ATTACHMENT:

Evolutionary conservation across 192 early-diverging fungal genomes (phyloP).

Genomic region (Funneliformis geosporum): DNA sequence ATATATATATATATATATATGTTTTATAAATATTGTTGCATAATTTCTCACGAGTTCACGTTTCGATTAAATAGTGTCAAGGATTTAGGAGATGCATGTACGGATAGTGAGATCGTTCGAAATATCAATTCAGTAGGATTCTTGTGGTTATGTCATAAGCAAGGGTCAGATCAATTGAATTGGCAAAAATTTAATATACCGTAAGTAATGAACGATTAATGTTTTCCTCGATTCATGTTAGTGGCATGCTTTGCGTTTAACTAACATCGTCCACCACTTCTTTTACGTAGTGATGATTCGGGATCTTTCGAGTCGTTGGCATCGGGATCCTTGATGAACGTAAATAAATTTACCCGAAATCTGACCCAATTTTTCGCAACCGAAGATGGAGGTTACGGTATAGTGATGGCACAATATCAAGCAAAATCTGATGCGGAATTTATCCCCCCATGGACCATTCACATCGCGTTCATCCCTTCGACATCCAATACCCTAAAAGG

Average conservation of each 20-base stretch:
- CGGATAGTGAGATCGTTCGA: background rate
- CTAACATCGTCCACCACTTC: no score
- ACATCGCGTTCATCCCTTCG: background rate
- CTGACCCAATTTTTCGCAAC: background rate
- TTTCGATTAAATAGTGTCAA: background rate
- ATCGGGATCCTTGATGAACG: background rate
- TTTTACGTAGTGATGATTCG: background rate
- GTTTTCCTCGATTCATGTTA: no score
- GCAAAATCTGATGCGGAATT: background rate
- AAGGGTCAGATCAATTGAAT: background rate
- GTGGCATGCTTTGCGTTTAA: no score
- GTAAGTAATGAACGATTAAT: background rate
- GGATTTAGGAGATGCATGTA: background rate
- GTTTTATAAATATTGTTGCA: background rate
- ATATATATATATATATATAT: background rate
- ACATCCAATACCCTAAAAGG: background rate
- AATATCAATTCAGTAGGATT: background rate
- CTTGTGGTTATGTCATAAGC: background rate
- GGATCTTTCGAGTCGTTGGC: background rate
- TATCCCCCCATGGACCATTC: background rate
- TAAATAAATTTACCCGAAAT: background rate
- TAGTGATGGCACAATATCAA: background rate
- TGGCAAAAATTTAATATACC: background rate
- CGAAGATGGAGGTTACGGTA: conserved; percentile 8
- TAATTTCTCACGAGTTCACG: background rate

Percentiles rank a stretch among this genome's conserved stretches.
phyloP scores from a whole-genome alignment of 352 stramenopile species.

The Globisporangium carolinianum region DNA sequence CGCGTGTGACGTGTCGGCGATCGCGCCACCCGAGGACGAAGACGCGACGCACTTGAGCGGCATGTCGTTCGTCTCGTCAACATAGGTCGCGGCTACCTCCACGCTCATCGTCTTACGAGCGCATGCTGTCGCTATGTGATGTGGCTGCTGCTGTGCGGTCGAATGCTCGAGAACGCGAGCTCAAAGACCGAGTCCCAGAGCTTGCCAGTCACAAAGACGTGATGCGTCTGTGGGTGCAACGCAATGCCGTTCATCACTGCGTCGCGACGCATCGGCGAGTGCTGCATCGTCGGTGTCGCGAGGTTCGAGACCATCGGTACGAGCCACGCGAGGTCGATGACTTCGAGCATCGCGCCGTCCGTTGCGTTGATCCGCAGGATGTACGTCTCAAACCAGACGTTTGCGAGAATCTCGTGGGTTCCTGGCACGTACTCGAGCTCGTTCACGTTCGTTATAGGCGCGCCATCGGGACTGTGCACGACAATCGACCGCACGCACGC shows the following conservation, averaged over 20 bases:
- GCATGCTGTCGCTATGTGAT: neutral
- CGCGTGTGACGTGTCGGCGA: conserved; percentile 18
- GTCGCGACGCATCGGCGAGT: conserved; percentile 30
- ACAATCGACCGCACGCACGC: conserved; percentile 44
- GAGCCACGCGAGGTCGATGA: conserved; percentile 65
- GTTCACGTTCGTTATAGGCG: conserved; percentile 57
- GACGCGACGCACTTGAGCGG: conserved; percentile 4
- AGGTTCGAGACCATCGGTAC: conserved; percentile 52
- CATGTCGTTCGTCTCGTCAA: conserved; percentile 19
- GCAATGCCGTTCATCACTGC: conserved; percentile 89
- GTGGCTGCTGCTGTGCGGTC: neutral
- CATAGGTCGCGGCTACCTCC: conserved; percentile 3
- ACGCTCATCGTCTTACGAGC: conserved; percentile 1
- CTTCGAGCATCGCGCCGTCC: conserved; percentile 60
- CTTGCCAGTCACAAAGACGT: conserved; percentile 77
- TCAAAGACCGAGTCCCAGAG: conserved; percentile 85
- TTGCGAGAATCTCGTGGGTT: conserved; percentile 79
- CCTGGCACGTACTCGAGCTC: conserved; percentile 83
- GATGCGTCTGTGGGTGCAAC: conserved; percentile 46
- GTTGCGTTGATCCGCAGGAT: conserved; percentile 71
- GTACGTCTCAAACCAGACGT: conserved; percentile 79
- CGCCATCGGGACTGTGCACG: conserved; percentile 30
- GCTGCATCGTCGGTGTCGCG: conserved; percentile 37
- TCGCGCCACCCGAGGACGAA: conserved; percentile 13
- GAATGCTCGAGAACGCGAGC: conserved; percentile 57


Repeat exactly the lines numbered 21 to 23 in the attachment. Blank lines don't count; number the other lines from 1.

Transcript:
- CTTGTGGTTATGTCATAAGC: background rate
- GGATCTTTCGAGTCGTTGGC: background rate
- TATCCCCCCATGGACCATTC: background rate